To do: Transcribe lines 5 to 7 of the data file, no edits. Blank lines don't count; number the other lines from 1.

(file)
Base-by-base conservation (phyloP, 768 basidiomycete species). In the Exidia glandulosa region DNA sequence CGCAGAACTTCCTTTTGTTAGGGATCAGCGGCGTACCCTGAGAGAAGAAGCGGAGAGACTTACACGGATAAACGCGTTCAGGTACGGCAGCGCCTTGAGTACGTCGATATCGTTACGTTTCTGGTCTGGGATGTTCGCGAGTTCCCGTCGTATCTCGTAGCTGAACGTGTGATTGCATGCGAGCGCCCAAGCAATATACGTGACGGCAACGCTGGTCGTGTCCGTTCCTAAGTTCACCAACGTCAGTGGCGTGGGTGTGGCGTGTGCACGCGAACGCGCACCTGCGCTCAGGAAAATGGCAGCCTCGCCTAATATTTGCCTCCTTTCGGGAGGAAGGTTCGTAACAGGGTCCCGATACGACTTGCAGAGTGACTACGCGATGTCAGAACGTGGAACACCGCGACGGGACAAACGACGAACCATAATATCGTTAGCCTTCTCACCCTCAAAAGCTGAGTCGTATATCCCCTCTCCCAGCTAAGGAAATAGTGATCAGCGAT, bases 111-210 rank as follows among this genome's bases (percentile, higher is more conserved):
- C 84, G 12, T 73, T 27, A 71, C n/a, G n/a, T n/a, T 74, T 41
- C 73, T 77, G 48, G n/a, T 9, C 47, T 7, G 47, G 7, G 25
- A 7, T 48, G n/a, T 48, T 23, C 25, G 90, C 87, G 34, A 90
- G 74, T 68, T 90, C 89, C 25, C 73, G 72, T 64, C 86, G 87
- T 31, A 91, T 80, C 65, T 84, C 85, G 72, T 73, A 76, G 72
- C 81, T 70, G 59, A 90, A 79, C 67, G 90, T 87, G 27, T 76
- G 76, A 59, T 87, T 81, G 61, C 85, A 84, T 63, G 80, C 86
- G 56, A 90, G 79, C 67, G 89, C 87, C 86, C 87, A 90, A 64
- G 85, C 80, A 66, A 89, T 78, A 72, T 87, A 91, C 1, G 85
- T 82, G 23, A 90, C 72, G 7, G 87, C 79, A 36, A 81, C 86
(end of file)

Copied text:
- G 74, T 68, T 90, C 89, C 25, C 73, G 72, T 64, C 86, G 87
- T 31, A 91, T 80, C 65, T 84, C 85, G 72, T 73, A 76, G 72
- C 81, T 70, G 59, A 90, A 79, C 67, G 90, T 87, G 27, T 76